Most investors and financial advisors alike would probably agree that creating a sound, diversified asset allocation is a huge part of the foundation for anyone attempting to develop a solid, long-term financial plan. That I feel is pretty indisputable however I feel strongly that a simple asset allocation model as most folks understand them today, does not go far enough to truly satisfy the needs of most investors in the rapidly changing environment we live in.
In fact, Modern Portfolio Theory (MPT) – a concept developed in the 1950’s through the 1970’s which was designed to maximize expected returns while minimizing risk though diversification into “non-correlating” asset classes – has come under considerable fire in recent times because its model of the financial markets does not match the real world in many ways. MPT has been successful in reducing portfolio volatility (or risk) during periods of “normal” economic movement however it has somewhat failed during more recent and more volatile periods of market fluctuations.
The framework for MPT is based on a number of assumptions about investors as well as the markets. Unfortunately for MPT, none of these assumptions are entirely true which tends to compromise MPT to varying degrees. Some of these assumptions include: a normal distribution to model returns (meaning large variances in returns are generally not factored in), correlations between asset classes are fixed and held constant forever, all investors have access to the same information at the same time, and all investors are rationale and risk-averse.
If you take a closer look at each of these assumptions you’ll likely notice that they really don’t hold much water in the “real world” that we all live in. For everyone that kept on eye on the equity markets just prior to and following the August 2nd Debt-Ceiling-Deal-Deadline, it was hard to miss the tremendous swings that the markets have displayed day by day. Due to these wild daily fluctuations, the distribution of returns seems to be anything but normal these days.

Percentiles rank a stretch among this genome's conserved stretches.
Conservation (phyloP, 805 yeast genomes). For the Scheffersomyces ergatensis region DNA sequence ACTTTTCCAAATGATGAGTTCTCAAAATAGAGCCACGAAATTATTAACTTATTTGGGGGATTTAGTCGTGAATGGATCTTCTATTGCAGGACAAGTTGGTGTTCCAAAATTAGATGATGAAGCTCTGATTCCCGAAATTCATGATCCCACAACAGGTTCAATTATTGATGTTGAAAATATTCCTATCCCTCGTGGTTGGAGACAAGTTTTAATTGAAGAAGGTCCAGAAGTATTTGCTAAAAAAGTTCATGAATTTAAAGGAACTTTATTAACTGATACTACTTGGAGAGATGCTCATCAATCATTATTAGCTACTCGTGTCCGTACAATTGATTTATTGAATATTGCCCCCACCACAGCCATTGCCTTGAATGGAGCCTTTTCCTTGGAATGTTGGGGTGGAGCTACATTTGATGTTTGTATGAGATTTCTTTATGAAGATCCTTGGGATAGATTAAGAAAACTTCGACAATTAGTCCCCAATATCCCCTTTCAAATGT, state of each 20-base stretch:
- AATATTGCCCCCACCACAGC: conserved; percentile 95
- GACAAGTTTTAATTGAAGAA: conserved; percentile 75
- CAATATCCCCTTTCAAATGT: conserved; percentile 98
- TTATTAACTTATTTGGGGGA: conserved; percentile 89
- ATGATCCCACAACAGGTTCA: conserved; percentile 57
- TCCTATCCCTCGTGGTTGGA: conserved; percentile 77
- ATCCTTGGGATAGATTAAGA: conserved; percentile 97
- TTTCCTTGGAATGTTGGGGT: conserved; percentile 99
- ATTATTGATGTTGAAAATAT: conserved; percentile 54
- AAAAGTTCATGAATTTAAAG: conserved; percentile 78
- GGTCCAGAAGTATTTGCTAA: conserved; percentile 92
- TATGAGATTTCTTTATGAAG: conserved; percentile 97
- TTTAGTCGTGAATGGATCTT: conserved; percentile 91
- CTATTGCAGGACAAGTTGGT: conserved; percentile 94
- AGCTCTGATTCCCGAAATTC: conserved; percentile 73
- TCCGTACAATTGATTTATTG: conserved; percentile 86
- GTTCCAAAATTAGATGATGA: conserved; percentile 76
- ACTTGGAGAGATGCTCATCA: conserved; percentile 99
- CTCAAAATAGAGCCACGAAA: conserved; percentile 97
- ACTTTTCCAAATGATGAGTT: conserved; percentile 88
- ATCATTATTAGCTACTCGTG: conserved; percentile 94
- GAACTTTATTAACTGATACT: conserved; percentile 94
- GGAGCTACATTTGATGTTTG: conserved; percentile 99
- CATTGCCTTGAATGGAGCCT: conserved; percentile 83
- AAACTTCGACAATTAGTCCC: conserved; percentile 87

Since the fall of 2007, the Dow has seen 154 days with swings of more than two percentage points in value. Yes, that’s a lot. To put it in perspective, we’ve endured more of these big swings in market value during 3-plus years than were seen in the 1950s, 60s, and 70s combined. Even the 1990s — which were far from calm, if not as gut-wrenching — had only 93 of such days.
As discussed earlier, diversification amongst assets who’s “normal” returns lack correlation to one another is at the heart of MPT. Unfortunately as we’ve experienced over the last 3-plus years, when the tide goes out, all boats tend to sink in unison. In 2008, investors had to watch in horror as their seemingly diversified portfolios and the supposed “non-correlating” assets inside them virtually all decreased in value in lock-step. A troubling lesson learned from the most recent recession is that asset classes that normally show little to no correlation between them during good times may be heavily correlated during times of distress – which basically defeats the whole purpose of diversifying in the first place.
There are inherent flaws in the MPT assumption as listed above. You’d think that with the information age that we live in today that everyone would have access to the same information at the same time. The problem is that MPT assumes that everyone has the same financial literacy and knows exactly where to look for the information in question – or even knows what questions to asks.
To assume that investors act rationally and with an aversion to risk all the time is nearly laughable. Just look to the over-leveraging of America. Normally “conservative” investors and even large institutions with conservative mandates got caught up in the debt-boom. If a little leverage was good, more leverage had to be even better. So I think that it is easy to prove that risk-aversion is not a quality that we can assume all investors will display at all time.
As far as the concept of a “rationale” investor – just look at the amount of money flooding into the stock market at the Dow Jones Industrial Average’s (DJIA) peak in 2007 versus the DJIA’s most recent floor in March of 2009. The old investing adage that we’ve all learned at one point or another is that you buy low and you sell high. If investors acted rationally they most certainly wouldn’t have been throwing money at the market’s peak and running for the hills just as the market hit bottom.
Posted by Kelly
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